For the dog lovers and soft-hearted among you, you might want to skip this post. We had the best intentions when we adopted Pesky Puppy. My daughter wanted a small dog to love. She wanted a chihuahua. We said no. They're hyper and they bark a lot. Hubs put his foot down and said, if we're getting another dog, I want to choose the breed. I've always wanted a Jack Russell.
I wasn't enamoured with the idea, but his track record for choosing pets is a lot better than mine. Our first dog was my choice. A rottweiler. She was a lovely, even-tempered, perfectly dispositioned sweetheart. But she was BIG. And as we added children to our family, she grew even bigger. Soon she was 500 lbs and taking up what little space we had. When Bruni passed on, Hubs said, NO MORE BIG DOGS. So then we went to the animal shelter and he found Abby. She's a medium sized dog. She's a sweetheart, perfectly well-behaved, and we all love her. Score one for Hubs.
But Abby decided long ago that she is my dog. So, we decided we would find a dog for Emily, because she is the animal lover in the family and has not had the fun of having her own puppy.
To make a long story short, Pesky Puppy was not a good choice for us. He is cute as a button. But he has the energy of a rubber ball in a racquetball court. My daughter loved the stuffing out of him, when she could get him to calm down long enough. We knew we had a decision to make. I should explain here that we tried. We had family meetings and discussed training techniques. We bought books. We investigated every website we could find, to try to understand this little guy. We spent money on toys to entertain him, treats to bribe him and books galore. But we finally realized that, as crazy as he was making us, it was only half as crazy as we were driving him. He didn't want to be the sedate little lap dog that we were trying to train him to be.
Since I am typically The Terminator in the family when it comes to undesireable house guests, Hubs agreed to take matters into his own hands. We had discussed the idea with Emily that perhaps this was not a good fit. She kinda, sorta, half-heartedly got the point. But she was hardly convinced
Yesterday, Hubs came home from work and announced to me "I'm going to do it today." I bit my tongue, resisting the urge to tell him, be gentle with her, work up to it. He left the room. He returned 15 seconds later. "It's done," he said. "You told here??" I asked, in disbelief. Here I'd had a pit in my stomach all day, and it was this eas?! "What did she say?"
"She burst into tears and ran from the room," he said matter-of-factly.
"What did you say?"
"I said, 'We're giving the dog away.'"
Oh, for crying out loud. Leave it to an engineer.
"Well," he said, defensively, "She didn't give me a chance to finish. I was going to explain it all just like we said."
By the time I got to Em she was on the phone to her best friend and, bless her heart, the friend got to our house from down the block in less time than it took Dan to break the news to Emily.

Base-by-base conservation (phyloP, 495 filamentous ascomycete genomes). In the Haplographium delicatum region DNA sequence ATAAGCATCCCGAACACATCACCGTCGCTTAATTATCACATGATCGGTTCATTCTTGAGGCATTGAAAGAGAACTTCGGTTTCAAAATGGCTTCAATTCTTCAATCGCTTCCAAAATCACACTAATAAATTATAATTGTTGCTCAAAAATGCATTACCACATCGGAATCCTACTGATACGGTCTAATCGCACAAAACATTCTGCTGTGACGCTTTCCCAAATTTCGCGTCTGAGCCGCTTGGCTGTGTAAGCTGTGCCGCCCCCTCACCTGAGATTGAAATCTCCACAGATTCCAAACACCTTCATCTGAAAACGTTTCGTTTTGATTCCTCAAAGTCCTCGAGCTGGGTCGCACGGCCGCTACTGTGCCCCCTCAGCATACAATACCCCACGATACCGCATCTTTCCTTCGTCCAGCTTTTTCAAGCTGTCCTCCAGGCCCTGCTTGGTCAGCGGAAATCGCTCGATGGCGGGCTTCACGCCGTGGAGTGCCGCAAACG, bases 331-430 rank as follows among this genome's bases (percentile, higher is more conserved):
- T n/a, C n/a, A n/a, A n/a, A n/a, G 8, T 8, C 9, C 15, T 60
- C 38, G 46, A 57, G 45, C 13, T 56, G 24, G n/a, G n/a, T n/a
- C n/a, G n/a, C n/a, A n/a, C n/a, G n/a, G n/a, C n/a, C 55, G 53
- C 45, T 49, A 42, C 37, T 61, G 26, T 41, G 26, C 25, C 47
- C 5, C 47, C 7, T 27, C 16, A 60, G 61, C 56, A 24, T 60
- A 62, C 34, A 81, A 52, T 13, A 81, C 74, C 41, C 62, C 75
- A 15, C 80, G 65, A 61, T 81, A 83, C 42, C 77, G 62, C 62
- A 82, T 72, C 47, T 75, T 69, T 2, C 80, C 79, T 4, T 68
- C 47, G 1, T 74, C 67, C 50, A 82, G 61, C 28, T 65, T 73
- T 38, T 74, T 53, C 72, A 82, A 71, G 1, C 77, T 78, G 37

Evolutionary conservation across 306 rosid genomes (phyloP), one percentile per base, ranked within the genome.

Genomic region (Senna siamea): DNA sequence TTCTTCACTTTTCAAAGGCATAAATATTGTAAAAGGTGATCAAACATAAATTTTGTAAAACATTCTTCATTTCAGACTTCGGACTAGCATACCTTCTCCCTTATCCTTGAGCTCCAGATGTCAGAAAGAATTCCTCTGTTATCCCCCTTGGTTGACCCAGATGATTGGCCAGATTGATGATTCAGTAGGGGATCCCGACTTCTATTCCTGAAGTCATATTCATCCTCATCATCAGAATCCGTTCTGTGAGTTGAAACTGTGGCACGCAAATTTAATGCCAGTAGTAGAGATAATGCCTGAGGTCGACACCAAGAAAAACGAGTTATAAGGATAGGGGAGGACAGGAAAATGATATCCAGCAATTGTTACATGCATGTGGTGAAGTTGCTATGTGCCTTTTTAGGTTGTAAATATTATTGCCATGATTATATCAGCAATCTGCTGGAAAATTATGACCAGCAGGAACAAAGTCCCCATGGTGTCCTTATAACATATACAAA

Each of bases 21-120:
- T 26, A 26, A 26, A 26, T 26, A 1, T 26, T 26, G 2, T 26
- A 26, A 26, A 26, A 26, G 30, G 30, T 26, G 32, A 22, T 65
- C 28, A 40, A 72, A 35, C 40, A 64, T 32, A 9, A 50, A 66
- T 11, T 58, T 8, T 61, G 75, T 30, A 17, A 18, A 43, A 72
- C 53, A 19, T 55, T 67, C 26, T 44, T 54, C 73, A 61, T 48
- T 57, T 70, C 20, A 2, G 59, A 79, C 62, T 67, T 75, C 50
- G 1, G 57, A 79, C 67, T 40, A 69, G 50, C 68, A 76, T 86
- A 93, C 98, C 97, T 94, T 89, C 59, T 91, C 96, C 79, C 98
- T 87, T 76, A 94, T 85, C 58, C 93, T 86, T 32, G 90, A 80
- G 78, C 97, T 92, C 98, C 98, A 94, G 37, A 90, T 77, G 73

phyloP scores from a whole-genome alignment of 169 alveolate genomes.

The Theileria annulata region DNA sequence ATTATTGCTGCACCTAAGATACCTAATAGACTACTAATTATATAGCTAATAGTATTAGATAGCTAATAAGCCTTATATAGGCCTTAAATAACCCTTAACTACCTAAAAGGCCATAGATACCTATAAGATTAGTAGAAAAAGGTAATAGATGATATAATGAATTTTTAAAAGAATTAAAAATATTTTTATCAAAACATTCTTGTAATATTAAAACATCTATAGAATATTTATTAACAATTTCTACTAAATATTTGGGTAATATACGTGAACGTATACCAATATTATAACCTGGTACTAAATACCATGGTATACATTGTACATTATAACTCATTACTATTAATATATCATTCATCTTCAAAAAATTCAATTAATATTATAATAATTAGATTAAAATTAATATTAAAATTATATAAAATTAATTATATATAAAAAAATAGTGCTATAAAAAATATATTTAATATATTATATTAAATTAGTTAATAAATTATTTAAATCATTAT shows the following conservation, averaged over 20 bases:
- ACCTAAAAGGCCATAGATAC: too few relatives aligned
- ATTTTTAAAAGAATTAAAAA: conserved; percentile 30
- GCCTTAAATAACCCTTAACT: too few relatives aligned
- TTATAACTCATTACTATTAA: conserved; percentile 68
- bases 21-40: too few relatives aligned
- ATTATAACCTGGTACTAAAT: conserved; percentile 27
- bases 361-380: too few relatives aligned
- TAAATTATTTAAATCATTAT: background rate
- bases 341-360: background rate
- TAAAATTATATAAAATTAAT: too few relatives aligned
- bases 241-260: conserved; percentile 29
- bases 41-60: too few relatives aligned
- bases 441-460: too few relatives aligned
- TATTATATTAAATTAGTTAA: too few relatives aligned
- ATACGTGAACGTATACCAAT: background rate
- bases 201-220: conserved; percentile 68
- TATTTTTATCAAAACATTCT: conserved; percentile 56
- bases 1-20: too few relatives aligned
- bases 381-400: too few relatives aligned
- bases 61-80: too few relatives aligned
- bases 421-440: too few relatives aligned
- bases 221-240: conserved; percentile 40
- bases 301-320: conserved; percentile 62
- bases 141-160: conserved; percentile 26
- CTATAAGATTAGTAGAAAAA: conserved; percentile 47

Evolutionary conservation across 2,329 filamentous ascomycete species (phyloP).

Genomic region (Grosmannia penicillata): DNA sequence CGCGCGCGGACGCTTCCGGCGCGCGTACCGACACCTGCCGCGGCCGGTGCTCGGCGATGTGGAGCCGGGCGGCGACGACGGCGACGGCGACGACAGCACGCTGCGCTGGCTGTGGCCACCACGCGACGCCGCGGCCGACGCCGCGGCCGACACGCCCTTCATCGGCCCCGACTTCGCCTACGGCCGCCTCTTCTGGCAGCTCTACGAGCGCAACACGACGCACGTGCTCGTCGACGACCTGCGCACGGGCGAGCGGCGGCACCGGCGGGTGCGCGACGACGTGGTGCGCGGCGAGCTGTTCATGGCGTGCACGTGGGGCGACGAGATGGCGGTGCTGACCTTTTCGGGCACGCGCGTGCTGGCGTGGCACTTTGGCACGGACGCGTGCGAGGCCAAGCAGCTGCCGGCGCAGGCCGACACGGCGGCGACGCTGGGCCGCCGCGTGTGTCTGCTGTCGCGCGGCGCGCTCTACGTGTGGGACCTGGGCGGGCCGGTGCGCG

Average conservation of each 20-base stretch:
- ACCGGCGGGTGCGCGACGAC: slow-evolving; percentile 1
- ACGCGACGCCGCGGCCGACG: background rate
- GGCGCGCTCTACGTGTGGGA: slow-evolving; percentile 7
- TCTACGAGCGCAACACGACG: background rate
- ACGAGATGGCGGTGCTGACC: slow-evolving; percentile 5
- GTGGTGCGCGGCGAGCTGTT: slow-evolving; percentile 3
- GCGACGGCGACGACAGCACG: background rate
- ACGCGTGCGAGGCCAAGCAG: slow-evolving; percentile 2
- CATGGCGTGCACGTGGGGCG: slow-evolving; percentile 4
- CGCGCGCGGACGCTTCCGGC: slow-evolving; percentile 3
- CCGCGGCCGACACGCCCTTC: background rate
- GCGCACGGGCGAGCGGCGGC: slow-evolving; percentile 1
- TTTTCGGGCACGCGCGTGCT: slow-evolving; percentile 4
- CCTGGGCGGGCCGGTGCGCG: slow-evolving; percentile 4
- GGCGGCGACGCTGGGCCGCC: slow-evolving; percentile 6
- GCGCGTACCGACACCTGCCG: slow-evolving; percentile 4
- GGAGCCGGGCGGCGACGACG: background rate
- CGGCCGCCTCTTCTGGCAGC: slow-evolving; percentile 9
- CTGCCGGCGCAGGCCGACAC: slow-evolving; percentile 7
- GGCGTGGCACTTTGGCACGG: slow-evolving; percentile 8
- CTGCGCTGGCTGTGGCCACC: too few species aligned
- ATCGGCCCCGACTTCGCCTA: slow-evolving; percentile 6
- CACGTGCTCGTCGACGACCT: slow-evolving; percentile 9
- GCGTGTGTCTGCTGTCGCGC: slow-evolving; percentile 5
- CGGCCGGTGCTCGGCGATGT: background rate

They were locked in an embrace on the sofa.
I wrapped my arms around Em. "Sweetie, I'm SO sorry."
"I know we talked about it," she hiccuped, "but I didn't know it would be TODAY!"
Wanting to remain planted firmly in the middle between my husband and my daughter, I stammered, "Well, men aren't always very good at explaining things. . . " to which she replied, giving me an incredulous look, "Ya think???!!"
I know that Pesky Puppy is in a good place. He will have owners who love him for his enthusiam and energy and for who he is. In my husband's haste to break out the door, a few of PP's things were left behind. I have to admit, a lump came to my throat when I found one of his little "kong toys." I called his new residence and offered to send it up, explaining that if they fill it with peanut butter, he'll calmly chew on it for hours three minutes.
*******
Yesterday morning, Hubs and Luke left for a weekend trip. Hubs has a business trip back east next week, so they will spend the weekend bonding as father and son, seeing the Mets play at Shea Stadium in what will be their last season before they move to a brand spanking new stadium next year. Emily and I are spending the weekend getting haircuts, pedicures, watching girl movies and eating popcorn, snuggled up on the sofa.
Ice on the wound.

Friday, July 11, 2008

In brief . . .

I'm finding it hard to blog these days. It's the age old -- well, it can't be age old, because blogging isn't that old -- problem of when there's so much going on in your life, so much blogging fodder to draw from -- it's hard to find the time to sit down and put it all together. The best I can do is skim the surface.


A quick recap of my day. This morning, after giving them each a kiss and a hug and instructions to take pictures, I waved Luke and Dan off to the airport where they caught an early flight to the east coast. Dan has business there next week, but first they're having a father/son trip to see the NY Mets play at Shea Stadium. It's been a dream of theirs (Luke is a die-hard Mets fan. Not sure how that happened as he is born and raised in Rockies territory) to see a game at Shea, and this is the last season that the Mets will be playing there. Next season they'll have a brand spanking new place to play.